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A shell of his former self
πŸ“½ by @covidplantdad

Green fig beetle hollowed out by ants.

The nervous system of insects differs greatly from higher order animals, they just don’t feel pain the way we do.

For humans, pain serves an evolutionary purpose: if you were to burn your hand on a hot surface, that experience is forever associated with pain. In order to avoid feeling the same pain in the future, you will (hopefully) learn from it and evade the unpleasant sensation next time.

Insects, on the other hand, do not show pain responses.

Additionally, learning from past painful experiences only serves animals that will have the chance to make the same mistake. For the most part, insects don’t live long enough for these experiences to happen more than once, so this benefit is minimized.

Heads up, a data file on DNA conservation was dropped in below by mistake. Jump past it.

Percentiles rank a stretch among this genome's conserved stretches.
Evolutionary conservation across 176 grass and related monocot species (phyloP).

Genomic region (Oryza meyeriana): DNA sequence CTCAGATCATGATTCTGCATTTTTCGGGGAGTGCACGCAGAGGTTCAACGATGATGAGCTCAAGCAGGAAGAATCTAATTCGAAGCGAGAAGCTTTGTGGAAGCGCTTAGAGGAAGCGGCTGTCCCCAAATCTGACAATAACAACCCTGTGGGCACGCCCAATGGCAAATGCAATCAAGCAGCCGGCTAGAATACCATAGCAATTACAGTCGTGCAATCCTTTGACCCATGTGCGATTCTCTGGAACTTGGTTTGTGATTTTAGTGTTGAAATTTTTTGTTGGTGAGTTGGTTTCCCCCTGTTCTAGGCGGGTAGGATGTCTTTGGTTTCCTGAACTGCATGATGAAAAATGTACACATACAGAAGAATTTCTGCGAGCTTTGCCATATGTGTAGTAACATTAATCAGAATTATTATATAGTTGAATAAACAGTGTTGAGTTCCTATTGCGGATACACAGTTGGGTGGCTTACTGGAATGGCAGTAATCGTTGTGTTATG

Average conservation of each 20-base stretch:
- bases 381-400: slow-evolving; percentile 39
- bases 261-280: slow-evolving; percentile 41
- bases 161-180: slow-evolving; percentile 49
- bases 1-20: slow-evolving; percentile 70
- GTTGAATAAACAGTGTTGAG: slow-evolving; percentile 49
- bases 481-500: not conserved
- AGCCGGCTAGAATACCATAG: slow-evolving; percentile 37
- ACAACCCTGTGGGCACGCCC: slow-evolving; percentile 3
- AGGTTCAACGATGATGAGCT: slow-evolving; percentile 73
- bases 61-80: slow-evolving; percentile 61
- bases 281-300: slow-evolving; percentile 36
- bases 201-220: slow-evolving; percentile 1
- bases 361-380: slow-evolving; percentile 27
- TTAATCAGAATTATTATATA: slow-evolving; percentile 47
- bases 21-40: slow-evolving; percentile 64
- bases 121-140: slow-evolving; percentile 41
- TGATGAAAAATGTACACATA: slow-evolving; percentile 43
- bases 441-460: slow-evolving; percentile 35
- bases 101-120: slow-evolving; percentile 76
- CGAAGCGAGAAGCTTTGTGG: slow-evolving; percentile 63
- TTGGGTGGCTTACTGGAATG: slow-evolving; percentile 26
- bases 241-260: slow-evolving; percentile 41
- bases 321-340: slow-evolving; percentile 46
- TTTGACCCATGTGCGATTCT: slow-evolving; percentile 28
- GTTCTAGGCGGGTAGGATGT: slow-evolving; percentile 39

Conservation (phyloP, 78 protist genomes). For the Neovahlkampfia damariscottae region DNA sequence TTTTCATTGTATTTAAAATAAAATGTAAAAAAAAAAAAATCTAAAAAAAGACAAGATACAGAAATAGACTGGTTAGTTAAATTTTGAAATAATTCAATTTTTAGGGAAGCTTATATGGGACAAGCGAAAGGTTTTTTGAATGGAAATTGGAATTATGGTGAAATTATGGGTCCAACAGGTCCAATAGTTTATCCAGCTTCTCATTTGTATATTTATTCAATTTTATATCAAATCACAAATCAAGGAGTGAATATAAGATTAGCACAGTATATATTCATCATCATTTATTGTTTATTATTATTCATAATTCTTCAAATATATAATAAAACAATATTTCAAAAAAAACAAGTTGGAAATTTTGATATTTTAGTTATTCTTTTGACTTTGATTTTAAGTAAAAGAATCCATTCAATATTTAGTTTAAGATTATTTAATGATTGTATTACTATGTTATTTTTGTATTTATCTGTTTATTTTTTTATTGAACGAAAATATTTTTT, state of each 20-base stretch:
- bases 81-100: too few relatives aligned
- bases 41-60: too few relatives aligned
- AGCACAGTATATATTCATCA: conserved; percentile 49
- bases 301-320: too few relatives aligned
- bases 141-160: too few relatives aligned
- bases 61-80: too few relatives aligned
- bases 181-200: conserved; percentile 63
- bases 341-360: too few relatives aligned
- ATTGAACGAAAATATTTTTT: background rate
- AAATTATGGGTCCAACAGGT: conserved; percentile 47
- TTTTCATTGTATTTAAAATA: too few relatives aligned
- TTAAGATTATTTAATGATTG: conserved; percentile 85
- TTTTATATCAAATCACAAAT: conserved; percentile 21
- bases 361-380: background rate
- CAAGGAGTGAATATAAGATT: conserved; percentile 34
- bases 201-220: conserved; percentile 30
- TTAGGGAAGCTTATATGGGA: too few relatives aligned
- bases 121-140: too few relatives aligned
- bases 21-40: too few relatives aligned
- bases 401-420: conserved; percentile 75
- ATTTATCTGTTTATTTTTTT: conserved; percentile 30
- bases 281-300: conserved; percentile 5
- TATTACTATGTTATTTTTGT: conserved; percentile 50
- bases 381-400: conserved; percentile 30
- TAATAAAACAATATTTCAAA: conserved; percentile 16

Take this green fig beetle as an example: while it definitely knows something is amiss, it doesn’t look too bothered about being slowly hollowed out and carried back to the colony piece by piece, in fact it almost seems to be preoccupied with carrying out its daily routine.

So while it is impossible to know what insects may or may not feel, it is an absolute certainty that they do not feel what we feel when it comes to pain.

Thank you @bugsincyberspace for helping me with the ID!



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